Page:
At last, when it seemed that I must have circled the entire pinnacle of crag, the path suddenly ducked away into a fissure that split the rock in two, and adopting a more horizontal plane, wound its way between two cliff faces spotted with withered scrub. This ended abruptly on an open shelf covered with thin grass, which over-looked the forest.

  For miles in all directions the endless olive-dark trees stretched. With the sun now setting, the whole western half of the forest was soaked with red, as if with a liquid fire. I shielded my eyes from the glare, and looked down on the trees, on dozens of distant glades, on narrow strips of land where the forest had fallen back. In one was a tall dim shape, shaded from the dying light, which might have been a rock similar to the one on which I stood, or perhaps a castle with turrets projecting out of it at many angles. In another, a great sheet of water lay calmly, reflecting dully the pale evening sky. In another . . .

  There was a single strip of open land ex
tending away to the north, so long and straight-sided that it was almost a natural rectangle. It seemed fairly close to my crag, separated only by a narrow band of forest; at any rate, it was close enough for me to pick out a solitary figure moving northwards across it, between the trees.

  The figure was so far away, and the light was fading so quickly that it was hard to make out anything definite. But there was something about the short, slow stride and the hunched shoulders that told me I knew him.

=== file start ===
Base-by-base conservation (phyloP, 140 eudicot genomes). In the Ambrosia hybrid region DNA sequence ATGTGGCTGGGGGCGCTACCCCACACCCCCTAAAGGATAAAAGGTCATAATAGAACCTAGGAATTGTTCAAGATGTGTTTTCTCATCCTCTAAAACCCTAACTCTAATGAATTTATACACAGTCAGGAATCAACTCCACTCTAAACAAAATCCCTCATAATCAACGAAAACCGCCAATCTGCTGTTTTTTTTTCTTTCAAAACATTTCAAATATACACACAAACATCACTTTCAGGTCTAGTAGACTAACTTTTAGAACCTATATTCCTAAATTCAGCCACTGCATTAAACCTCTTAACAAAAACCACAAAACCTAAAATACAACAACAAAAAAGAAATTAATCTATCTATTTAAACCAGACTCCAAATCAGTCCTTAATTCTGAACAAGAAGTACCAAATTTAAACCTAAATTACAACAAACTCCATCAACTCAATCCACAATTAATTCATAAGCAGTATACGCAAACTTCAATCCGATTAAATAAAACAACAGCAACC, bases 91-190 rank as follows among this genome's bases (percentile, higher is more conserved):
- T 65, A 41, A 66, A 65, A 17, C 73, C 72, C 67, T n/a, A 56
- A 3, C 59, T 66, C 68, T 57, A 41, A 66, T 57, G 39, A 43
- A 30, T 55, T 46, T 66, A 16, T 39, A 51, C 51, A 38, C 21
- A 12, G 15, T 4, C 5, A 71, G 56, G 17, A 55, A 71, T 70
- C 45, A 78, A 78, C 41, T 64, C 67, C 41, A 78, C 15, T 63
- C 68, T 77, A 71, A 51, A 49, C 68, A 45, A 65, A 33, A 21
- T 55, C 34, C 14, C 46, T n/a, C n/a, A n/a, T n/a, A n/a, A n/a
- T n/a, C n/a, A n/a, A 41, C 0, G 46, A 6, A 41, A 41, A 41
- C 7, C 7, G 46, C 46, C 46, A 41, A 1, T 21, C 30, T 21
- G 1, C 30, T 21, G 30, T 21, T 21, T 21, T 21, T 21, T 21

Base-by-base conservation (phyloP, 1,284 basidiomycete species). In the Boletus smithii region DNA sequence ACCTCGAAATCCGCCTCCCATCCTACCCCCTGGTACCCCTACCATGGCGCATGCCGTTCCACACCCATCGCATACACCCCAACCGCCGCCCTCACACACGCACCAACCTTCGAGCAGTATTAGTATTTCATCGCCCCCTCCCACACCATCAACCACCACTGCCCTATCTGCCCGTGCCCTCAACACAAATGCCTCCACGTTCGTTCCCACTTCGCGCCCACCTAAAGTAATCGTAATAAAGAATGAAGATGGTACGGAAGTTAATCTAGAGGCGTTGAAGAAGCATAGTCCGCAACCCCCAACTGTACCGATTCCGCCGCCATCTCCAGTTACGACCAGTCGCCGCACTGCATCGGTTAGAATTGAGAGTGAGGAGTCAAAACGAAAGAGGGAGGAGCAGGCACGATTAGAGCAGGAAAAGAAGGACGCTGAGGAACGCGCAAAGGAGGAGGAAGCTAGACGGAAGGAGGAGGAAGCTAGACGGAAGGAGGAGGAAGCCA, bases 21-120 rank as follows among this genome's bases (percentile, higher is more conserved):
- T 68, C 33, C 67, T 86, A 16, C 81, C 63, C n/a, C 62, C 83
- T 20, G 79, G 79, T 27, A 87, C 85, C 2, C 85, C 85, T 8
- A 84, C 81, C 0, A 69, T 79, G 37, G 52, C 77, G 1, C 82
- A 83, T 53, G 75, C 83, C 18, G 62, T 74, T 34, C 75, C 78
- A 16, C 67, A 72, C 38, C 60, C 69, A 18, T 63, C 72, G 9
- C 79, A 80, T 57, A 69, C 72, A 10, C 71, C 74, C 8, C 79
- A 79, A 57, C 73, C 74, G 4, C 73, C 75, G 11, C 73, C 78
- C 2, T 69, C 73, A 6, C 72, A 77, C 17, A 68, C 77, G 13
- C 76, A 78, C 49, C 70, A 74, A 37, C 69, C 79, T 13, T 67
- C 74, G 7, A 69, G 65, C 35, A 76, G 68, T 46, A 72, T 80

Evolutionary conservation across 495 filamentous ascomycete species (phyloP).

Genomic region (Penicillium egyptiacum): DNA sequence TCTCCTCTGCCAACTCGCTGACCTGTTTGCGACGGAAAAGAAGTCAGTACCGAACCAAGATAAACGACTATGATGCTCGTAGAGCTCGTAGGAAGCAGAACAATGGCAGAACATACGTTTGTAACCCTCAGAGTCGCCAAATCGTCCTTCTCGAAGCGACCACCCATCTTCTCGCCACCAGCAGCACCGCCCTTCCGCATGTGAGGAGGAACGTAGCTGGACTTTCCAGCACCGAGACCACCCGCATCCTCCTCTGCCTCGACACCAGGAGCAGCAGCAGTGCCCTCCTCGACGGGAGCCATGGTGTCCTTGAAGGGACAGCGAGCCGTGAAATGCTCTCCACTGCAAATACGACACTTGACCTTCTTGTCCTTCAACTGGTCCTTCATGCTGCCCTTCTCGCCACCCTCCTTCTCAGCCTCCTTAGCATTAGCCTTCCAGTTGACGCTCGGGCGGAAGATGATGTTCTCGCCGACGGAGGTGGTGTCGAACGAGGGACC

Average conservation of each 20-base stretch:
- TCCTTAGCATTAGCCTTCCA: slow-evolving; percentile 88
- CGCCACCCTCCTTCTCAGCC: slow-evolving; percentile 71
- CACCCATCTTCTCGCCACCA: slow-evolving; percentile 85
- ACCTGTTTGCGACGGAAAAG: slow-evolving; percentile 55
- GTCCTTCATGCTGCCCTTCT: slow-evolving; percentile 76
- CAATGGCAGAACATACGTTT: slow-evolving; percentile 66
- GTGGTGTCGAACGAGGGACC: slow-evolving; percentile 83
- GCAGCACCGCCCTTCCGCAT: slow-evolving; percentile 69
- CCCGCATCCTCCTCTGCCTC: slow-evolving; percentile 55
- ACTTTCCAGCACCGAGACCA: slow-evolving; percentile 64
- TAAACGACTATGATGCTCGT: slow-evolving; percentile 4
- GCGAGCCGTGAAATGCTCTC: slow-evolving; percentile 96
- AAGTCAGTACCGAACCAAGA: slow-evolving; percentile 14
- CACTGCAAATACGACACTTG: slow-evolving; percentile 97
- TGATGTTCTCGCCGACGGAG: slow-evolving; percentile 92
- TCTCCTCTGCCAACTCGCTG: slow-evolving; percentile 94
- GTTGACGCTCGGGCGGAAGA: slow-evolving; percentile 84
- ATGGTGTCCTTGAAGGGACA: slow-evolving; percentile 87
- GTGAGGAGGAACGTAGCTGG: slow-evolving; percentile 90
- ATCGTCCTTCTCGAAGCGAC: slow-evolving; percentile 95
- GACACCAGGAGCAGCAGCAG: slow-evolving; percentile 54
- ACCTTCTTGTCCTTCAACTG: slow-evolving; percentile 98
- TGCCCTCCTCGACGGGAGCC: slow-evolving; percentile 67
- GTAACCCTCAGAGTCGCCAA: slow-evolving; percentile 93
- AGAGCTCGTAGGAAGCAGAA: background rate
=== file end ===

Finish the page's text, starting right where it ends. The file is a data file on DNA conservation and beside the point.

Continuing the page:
I shouted my lungs out, there on that flat, grassy shelf at the top of the crag, as the red sun was drawn down into the trees and the light faded. My voice was swallowed by the evening air. The figure did not turn, but continued its steady progress, familiar and far off, until the glade and everything in it were swallowed by a blanket of reddish-tinged black. And I carried on shouting and shouting until the darkness spilt over the edges of the glade and enveloped the trees around it, and the stars came out overhead and echoed with my cries.

  My voice ran out. I was hoarse with shouting. I gave up and lay down, and closed my eyes against the tears that welled up now that the possibility had gone. But there was a fierce feeling of defiance in me too, because I had seen him – I had seen the friend that everyone thought was dead.


  MY CHEEKS AND hands were still sticky with drying tears when I raised my head and saw that it was morning. Heavy rain pattered against the window behind the curtains. The light was poor, but my bedroom door was open and someone was standing in the room. It was my brother.

  ‘What are you doing here?’ I was bruised with sleep and could hardly make him out.

  ‘I wondered if you were all right.’ There was a shiftiness in his voice. He was lying. ‘I thought I heard you crying out. Were you having nightmares?’

  ‘No. What were you doing in my room?’

  ‘I told you—’